July 1996
Volume 37, Issue 8
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Articles  |   July 1996
Developmental expression of laminin beta 2 in rat retina. Further support for a role in rod morphogenesis.
Author Affiliations
  • R T Libby
    Department of Biology, Boston College, Chestnut Hill, MA 02167, USA.
  • D D Hunter
    Department of Biology, Boston College, Chestnut Hill, MA 02167, USA.
  • W J Brunken
    Department of Biology, Boston College, Chestnut Hill, MA 02167, USA.
Investigative Ophthalmology & Visual Science July 1996, Vol.37, 1651-1661. doi:
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      R T Libby, D D Hunter, W J Brunken; Developmental expression of laminin beta 2 in rat retina. Further support for a role in rod morphogenesis.. Invest. Ophthalmol. Vis. Sci. 1996;37(8):1651-1661.

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      © ARVO (1962-2015); The Authors (2016-present)

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Abstract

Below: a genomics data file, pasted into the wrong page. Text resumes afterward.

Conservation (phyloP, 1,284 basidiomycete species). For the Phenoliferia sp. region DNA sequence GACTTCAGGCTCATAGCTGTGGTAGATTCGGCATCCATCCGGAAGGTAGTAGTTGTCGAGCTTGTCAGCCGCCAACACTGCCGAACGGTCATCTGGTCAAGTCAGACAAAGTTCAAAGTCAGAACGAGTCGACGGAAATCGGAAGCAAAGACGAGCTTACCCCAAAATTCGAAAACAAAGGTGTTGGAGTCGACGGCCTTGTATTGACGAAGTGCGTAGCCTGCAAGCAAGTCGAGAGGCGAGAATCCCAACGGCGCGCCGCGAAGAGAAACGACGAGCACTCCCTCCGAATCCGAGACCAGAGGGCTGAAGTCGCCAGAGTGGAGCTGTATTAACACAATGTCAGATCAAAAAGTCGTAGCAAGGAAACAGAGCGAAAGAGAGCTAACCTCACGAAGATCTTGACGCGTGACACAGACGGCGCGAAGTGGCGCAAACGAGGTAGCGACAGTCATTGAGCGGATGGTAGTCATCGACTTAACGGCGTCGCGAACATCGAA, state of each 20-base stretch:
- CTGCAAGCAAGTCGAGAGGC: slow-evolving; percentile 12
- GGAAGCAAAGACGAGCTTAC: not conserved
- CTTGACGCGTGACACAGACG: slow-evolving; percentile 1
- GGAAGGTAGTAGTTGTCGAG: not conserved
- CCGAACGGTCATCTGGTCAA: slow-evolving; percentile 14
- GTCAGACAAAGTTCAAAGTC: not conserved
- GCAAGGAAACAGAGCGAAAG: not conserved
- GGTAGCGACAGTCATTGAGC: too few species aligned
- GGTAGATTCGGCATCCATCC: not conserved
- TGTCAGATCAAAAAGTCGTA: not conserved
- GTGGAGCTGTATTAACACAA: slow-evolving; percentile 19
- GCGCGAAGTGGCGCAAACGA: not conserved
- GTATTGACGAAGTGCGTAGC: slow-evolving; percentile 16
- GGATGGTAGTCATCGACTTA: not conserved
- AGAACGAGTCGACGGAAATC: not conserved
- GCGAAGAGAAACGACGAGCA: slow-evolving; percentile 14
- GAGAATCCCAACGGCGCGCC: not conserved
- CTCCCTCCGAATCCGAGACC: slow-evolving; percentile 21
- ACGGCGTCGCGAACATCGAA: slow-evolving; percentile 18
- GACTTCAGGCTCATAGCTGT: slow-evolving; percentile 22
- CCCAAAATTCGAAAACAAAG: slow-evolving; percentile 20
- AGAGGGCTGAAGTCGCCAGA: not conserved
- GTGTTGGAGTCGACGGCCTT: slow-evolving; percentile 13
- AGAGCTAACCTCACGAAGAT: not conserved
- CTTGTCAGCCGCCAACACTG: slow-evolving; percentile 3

PURPOSE: The authors previously hypothesized that laminin beta 2 (S-laminin) plays a role in directing photoreceptor development. The aim of this study was to examine the temporal and spatial expression pattern of beta 2 laminins in rat retina to test this hypothesis. METHODS: Retinas from Sprague-Dawley rats were harvested on embryonic days (E) 14, 16, and 21, as well as on postnatal days (P) 2, 5, and 10. Cryostat sections were probed with antibodies directed against beta 2 laminin, laminin-1 (alpha 1-beta 1-gamma 1), and von Willebrand factor. RESULTS: At the onset of rod photoreceptor birth (E14), laminin beta 2 surrounds the cells of the retinal pigmented epithelium (RPE) and is present on the apical surface of the retinal neuroepithelium. At E16, laminin beta 2 persists on the apical surface of the neuroepithelium and the subjacent apical surface of the RPE. At birth, laminin beta 2 fills the matrix between the juxtaposed surfaces of the RPE and neuroepithelium; moreover, laminin beta 2 immunoreactivity penetrates the neural retina. Throughout postnatal development, laminin beta 2 immunoreactivity surrounds maturing inner and outer segments. Laminin beta 2 also is found in association with blood vessels in the neural retina itself, as well as with choroidal blood vessels; in both places, it is co-localized with an endothelial marker, von Willebrand factor, and laminin-1. CONCLUSIONS: The spatial and temporal expression of laminin beta 2 is consistent with its hypothesized role in rod development. Laminin beta 2 is in a unique position to interact with mitotically active cells (in early retinal development), uncommitted progenitors (in late embryonic development), developing rods (in early postnatal development), and mature outer segments (throughout adulthood). Together with our earlier functional data, these data support our hypothesis that this molecule is an important component of the interphotoreceptor matrix.

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